The Buffalo Bandits may be better in 2014 than they were in 2013. They may be worse. They'll definitely be different.
The news about the departure of Darris Kilgour on Monday was shocking but not surprising, if you know what I mean. When a team goes on a six-game losing streak and is the only team in the league to miss the playoffs, the coach obviously is a likely target. In some sports, waiting six weeks to make such a decision would be odd, but indoor lacrosse works under a different clock.
Still, Kilgour was a public face of the franchise. Except for a brief break more than a decade ago, he's been with the team since Day One as either a player or head coach. Yes, John Tavares has been with the team non-stop, but Kilgour has been more visible as the coach and major spokesman to the media. Kilgour also brought an aggressive style of play to the team that had its good points (the Bandits were always tough to play against) and bad points (sometimes that spilled into bad penalties). But until the past few seasons, the Bandits always won.
There have been rumors of front office disharmony throughout the season. Kilgour shot down any talk of problems with general manager Steve Dietrich, but said he didn't agree on some issues over the years with Director Dave Zygaj. And we know who wins that type of argument, ultimately - the boss, one way or another.
Any Bandits coach and general manager has a different sort of pressure than many teams in the National Lacrosse League. Many of the other franchises are worried about staying afloat and not losing money. The Bandits, as well as Colorado, draw about 15,000 per game. That means they're certain to keep playing from year to year, but they also need to keep the turnstiles humming by winning.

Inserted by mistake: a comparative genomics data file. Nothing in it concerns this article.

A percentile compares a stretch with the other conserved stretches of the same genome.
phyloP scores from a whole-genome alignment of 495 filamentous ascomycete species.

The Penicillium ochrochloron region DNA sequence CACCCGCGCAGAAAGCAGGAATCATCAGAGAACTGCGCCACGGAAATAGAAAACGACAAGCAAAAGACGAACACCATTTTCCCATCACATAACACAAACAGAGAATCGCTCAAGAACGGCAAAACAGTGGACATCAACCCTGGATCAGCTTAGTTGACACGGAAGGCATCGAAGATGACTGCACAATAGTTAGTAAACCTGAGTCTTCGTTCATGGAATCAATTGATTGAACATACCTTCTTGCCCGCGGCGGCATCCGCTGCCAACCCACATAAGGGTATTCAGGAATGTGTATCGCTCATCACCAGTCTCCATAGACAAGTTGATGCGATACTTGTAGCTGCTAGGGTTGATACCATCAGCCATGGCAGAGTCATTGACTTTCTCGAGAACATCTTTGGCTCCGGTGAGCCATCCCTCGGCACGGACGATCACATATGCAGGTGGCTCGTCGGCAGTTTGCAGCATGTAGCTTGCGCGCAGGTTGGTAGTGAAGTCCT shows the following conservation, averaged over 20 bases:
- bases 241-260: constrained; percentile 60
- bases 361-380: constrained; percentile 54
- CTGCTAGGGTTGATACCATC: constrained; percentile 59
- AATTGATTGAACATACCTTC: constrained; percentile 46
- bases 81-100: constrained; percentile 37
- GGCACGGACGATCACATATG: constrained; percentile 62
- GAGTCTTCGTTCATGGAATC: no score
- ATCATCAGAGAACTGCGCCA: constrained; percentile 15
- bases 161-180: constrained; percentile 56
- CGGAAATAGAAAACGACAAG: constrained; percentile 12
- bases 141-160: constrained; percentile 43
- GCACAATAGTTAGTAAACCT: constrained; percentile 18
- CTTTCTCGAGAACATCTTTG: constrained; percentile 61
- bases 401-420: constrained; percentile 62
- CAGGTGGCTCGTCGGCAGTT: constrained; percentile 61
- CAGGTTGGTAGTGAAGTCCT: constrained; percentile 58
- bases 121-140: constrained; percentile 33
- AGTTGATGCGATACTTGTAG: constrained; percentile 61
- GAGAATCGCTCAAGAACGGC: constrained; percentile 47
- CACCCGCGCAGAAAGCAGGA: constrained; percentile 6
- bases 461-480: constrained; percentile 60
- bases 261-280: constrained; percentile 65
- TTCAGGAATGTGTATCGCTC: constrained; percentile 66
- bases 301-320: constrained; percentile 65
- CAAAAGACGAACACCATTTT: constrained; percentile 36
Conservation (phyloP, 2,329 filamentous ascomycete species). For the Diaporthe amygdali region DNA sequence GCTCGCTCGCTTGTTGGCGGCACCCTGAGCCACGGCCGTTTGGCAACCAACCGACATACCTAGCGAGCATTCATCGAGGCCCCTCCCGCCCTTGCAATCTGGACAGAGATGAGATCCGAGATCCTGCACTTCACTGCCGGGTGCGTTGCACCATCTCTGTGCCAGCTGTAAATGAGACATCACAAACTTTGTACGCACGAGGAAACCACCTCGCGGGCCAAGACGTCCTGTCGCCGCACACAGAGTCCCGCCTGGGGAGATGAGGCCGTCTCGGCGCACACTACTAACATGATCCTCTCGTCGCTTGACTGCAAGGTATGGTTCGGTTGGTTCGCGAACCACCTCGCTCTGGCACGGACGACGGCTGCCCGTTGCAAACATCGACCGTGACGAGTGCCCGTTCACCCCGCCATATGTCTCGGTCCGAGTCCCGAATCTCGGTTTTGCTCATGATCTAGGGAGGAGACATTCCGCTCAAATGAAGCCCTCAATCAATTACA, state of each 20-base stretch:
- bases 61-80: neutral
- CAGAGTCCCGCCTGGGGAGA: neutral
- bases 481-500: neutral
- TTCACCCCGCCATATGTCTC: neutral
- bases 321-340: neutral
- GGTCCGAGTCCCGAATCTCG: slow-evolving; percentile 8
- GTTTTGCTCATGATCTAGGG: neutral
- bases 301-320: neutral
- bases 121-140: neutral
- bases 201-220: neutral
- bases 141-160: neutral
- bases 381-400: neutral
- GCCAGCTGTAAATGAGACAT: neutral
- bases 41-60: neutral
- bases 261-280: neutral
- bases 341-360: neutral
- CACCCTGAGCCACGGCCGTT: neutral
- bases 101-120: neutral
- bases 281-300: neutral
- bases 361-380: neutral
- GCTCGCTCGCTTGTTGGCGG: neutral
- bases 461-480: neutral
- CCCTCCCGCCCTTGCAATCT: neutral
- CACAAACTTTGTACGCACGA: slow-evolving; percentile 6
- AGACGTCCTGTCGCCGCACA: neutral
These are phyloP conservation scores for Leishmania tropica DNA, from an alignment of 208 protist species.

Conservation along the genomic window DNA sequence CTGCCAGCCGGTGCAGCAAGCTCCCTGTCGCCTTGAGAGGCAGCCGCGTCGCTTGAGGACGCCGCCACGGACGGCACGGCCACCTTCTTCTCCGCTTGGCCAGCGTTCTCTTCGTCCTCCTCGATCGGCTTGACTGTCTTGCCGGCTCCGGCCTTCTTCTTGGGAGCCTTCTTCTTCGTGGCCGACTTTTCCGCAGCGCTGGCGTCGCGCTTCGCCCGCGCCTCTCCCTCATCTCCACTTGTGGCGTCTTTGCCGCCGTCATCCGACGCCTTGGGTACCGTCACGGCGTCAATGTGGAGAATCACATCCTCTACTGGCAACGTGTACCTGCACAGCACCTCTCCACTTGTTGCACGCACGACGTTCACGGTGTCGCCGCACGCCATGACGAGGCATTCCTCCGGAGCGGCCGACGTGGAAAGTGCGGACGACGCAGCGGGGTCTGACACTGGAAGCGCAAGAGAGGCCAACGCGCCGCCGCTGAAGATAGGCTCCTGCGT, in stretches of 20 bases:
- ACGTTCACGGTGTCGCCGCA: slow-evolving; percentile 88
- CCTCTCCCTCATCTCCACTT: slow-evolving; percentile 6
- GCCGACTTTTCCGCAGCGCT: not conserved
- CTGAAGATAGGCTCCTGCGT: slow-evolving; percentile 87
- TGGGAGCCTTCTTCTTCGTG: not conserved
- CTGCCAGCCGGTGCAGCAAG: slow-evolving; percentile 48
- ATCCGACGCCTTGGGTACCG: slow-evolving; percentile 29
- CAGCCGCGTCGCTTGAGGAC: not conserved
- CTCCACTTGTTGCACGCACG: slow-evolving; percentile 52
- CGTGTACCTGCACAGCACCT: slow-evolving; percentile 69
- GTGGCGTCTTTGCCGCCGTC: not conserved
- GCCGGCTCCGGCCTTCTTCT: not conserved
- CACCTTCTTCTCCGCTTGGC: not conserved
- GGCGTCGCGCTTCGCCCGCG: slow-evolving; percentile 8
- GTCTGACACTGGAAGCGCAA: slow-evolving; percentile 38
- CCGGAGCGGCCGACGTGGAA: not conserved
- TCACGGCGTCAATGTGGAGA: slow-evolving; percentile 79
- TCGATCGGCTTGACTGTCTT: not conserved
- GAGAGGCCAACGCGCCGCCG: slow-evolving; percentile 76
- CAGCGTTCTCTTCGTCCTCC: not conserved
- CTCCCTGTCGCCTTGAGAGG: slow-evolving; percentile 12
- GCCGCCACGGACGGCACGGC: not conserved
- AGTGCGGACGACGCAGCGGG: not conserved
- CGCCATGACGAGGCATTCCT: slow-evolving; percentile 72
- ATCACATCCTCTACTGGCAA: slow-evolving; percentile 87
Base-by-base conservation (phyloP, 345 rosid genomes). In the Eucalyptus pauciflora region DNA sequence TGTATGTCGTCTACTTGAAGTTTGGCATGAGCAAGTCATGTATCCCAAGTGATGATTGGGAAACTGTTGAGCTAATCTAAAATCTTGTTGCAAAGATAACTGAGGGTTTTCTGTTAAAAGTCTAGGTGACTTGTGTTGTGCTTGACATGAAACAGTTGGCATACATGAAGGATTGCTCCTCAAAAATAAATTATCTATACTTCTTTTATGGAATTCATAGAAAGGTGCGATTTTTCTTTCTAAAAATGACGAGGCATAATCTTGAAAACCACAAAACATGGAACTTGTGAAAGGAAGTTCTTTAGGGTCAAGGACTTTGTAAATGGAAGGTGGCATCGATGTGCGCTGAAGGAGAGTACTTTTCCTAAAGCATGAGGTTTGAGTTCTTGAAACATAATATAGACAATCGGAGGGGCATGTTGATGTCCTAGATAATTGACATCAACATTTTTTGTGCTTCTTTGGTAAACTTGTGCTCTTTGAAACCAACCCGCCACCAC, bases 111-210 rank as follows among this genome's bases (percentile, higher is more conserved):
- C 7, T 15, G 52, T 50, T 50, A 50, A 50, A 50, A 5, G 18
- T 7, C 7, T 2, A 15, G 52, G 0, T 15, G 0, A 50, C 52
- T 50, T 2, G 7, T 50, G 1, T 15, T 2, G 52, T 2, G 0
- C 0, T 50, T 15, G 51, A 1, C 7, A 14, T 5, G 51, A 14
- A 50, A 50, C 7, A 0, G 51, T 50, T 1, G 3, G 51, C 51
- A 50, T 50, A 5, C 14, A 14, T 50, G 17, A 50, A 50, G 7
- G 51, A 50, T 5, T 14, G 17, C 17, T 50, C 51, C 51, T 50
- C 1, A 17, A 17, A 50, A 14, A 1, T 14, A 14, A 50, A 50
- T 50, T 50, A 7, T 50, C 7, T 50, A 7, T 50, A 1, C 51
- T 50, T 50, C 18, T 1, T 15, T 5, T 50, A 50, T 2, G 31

Was that a factor in some of the Bandits' personnel decisions? Hard to know from the outside. Certainly, though, the Bandits were quick to give up high draft choices in trades for veterans, especially at a time when the league was getting younger and more athletic by the year. In other words, the deals sending first-round picks for players like Tom Montour and Tracey Kelusky haven't worked out as well as was hoped.
So now what? The first phone call probably goes to Tavares, so he can be asked, "Have you made a decision on playing next year?" followed by "Are you interested in becoming a coach?" If he wants the job, it would be tough to turn him down.
Troy Cordingley is an obvious candidate, with many Buffalo connections and a proven track record as a winner. He is the current NLL coach of the year. One catch - Cordingley and Kilgour do bring the same intensity to the game, and it's easy to wonder if a different approach might be appropriate for the Bandits after 11 years of Kilgour's fire.
Speaking of that, Rich Kilgour certainly would offer a more relaxed approach if he were moved up to head coach. He knows the game, and is a head coach in summer ball. Rich has the type of personality that creates a level of warmth. Still, it's hard to picture him taking over the Bandits - if only because of family loyalty.
From there, who knows? There are plenty of people out there with coachng experience, and the job certainly will attract plenty of phone calls. Lacrosse is a small world where everyone knows everyone, and Dietrich like any GM probably had a list of coaching candidates in his desk just in case.
As for Darris, I wouldn't be surprised to see him connected with Rochester at some point, although I'm not suggesting that he immediately take over a team that has won two straight championships under Mike Hasen. But the league would be less interesting and colorful without him around in some capacity over the long term.
--- Budd Bailey